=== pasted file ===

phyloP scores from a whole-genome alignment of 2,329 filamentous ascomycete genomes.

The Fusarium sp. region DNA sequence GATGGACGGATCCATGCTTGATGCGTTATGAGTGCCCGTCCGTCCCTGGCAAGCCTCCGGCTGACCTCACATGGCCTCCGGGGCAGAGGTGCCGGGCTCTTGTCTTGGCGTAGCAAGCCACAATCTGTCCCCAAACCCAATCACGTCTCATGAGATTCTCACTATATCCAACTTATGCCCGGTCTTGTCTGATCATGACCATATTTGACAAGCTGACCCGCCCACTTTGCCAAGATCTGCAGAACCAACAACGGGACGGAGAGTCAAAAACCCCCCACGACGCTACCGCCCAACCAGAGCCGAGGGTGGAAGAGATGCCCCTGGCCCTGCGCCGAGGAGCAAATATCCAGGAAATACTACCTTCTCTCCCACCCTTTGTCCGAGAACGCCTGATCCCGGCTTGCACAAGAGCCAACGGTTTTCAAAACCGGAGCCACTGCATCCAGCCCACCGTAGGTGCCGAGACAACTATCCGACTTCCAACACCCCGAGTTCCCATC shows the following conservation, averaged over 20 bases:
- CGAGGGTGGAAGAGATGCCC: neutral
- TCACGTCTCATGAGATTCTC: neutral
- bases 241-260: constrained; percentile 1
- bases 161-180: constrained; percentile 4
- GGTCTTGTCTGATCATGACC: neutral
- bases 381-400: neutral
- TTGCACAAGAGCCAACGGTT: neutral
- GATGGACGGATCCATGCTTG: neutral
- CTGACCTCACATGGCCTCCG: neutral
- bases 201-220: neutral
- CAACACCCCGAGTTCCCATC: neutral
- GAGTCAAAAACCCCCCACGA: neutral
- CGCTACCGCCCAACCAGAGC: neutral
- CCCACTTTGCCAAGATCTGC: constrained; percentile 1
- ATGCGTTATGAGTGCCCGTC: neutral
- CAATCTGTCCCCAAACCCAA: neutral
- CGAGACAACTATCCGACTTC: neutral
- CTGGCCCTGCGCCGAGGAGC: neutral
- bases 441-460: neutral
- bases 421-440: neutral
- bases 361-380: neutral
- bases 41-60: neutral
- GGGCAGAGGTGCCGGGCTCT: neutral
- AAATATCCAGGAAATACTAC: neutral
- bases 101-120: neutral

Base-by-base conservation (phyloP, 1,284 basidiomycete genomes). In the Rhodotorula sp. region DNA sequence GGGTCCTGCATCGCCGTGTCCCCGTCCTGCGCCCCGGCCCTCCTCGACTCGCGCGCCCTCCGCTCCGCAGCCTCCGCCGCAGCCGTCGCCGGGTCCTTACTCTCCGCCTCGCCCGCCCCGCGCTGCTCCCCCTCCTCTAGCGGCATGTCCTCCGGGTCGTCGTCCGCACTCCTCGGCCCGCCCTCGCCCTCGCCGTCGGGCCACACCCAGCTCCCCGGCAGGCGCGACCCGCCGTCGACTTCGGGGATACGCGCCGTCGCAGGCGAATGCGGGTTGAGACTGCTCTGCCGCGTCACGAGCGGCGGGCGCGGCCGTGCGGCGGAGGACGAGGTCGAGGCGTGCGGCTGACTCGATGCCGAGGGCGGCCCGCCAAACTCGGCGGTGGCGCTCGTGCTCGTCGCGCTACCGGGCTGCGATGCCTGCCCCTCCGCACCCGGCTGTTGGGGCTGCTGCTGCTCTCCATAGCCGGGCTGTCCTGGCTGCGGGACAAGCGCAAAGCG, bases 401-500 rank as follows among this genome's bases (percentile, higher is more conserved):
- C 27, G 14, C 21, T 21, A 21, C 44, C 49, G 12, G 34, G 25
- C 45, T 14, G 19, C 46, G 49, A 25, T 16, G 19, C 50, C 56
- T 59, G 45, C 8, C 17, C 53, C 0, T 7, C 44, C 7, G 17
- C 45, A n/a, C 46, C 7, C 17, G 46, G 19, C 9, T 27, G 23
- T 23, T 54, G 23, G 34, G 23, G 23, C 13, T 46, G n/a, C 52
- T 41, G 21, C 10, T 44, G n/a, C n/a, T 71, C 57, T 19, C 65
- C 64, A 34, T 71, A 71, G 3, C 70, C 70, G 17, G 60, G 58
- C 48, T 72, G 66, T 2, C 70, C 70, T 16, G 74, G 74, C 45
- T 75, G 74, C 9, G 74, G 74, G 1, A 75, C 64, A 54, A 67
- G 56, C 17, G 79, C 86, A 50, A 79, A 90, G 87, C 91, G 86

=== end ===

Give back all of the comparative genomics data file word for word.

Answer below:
phyloP scores from a whole-genome alignment of 2,329 filamentous ascomycete genomes.

The Fusarium sp. region DNA sequence GATGGACGGATCCATGCTTGATGCGTTATGAGTGCCCGTCCGTCCCTGGCAAGCCTCCGGCTGACCTCACATGGCCTCCGGGGCAGAGGTGCCGGGCTCTTGTCTTGGCGTAGCAAGCCACAATCTGTCCCCAAACCCAATCACGTCTCATGAGATTCTCACTATATCCAACTTATGCCCGGTCTTGTCTGATCATGACCATATTTGACAAGCTGACCCGCCCACTTTGCCAAGATCTGCAGAACCAACAACGGGACGGAGAGTCAAAAACCCCCCACGACGCTACCGCCCAACCAGAGCCGAGGGTGGAAGAGATGCCCCTGGCCCTGCGCCGAGGAGCAAATATCCAGGAAATACTACCTTCTCTCCCACCCTTTGTCCGAGAACGCCTGATCCCGGCTTGCACAAGAGCCAACGGTTTTCAAAACCGGAGCCACTGCATCCAGCCCACCGTAGGTGCCGAGACAACTATCCGACTTCCAACACCCCGAGTTCCCATC shows the following conservation, averaged over 20 bases:
- CGAGGGTGGAAGAGATGCCC: neutral
- TCACGTCTCATGAGATTCTC: neutral
- bases 241-260: constrained; percentile 1
- bases 161-180: constrained; percentile 4
- GGTCTTGTCTGATCATGACC: neutral
- bases 381-400: neutral
- TTGCACAAGAGCCAACGGTT: neutral
- GATGGACGGATCCATGCTTG: neutral
- CTGACCTCACATGGCCTCCG: neutral
- bases 201-220: neutral
- CAACACCCCGAGTTCCCATC: neutral
- GAGTCAAAAACCCCCCACGA: neutral
- CGCTACCGCCCAACCAGAGC: neutral
- CCCACTTTGCCAAGATCTGC: constrained; percentile 1
- ATGCGTTATGAGTGCCCGTC: neutral
- CAATCTGTCCCCAAACCCAA: neutral
- CGAGACAACTATCCGACTTC: neutral
- CTGGCCCTGCGCCGAGGAGC: neutral
- bases 441-460: neutral
- bases 421-440: neutral
- bases 361-380: neutral
- bases 41-60: neutral
- GGGCAGAGGTGCCGGGCTCT: neutral
- AAATATCCAGGAAATACTAC: neutral
- bases 101-120: neutral

Base-by-base conservation (phyloP, 1,284 basidiomycete genomes). In the Rhodotorula sp. region DNA sequence GGGTCCTGCATCGCCGTGTCCCCGTCCTGCGCCCCGGCCCTCCTCGACTCGCGCGCCCTCCGCTCCGCAGCCTCCGCCGCAGCCGTCGCCGGGTCCTTACTCTCCGCCTCGCCCGCCCCGCGCTGCTCCCCCTCCTCTAGCGGCATGTCCTCCGGGTCGTCGTCCGCACTCCTCGGCCCGCCCTCGCCCTCGCCGTCGGGCCACACCCAGCTCCCCGGCAGGCGCGACCCGCCGTCGACTTCGGGGATACGCGCCGTCGCAGGCGAATGCGGGTTGAGACTGCTCTGCCGCGTCACGAGCGGCGGGCGCGGCCGTGCGGCGGAGGACGAGGTCGAGGCGTGCGGCTGACTCGATGCCGAGGGCGGCCCGCCAAACTCGGCGGTGGCGCTCGTGCTCGTCGCGCTACCGGGCTGCGATGCCTGCCCCTCCGCACCCGGCTGTTGGGGCTGCTGCTGCTCTCCATAGCCGGGCTGTCCTGGCTGCGGGACAAGCGCAAAGCG, bases 401-500 rank as follows among this genome's bases (percentile, higher is more conserved):
- C 27, G 14, C 21, T 21, A 21, C 44, C 49, G 12, G 34, G 25
- C 45, T 14, G 19, C 46, G 49, A 25, T 16, G 19, C 50, C 56
- T 59, G 45, C 8, C 17, C 53, C 0, T 7, C 44, C 7, G 17
- C 45, A n/a, C 46, C 7, C 17, G 46, G 19, C 9, T 27, G 23
- T 23, T 54, G 23, G 34, G 23, G 23, C 13, T 46, G n/a, C 52
- T 41, G 21, C 10, T 44, G n/a, C n/a, T 71, C 57, T 19, C 65
- C 64, A 34, T 71, A 71, G 3, C 70, C 70, G 17, G 60, G 58
- C 48, T 72, G 66, T 2, C 70, C 70, T 16, G 74, G 74, C 45
- T 75, G 74, C 9, G 74, G 74, G 1, A 75, C 64, A 54, A 67
- G 56, C 17, G 79, C 86, A 50, A 79, A 90, G 87, C 91, G 86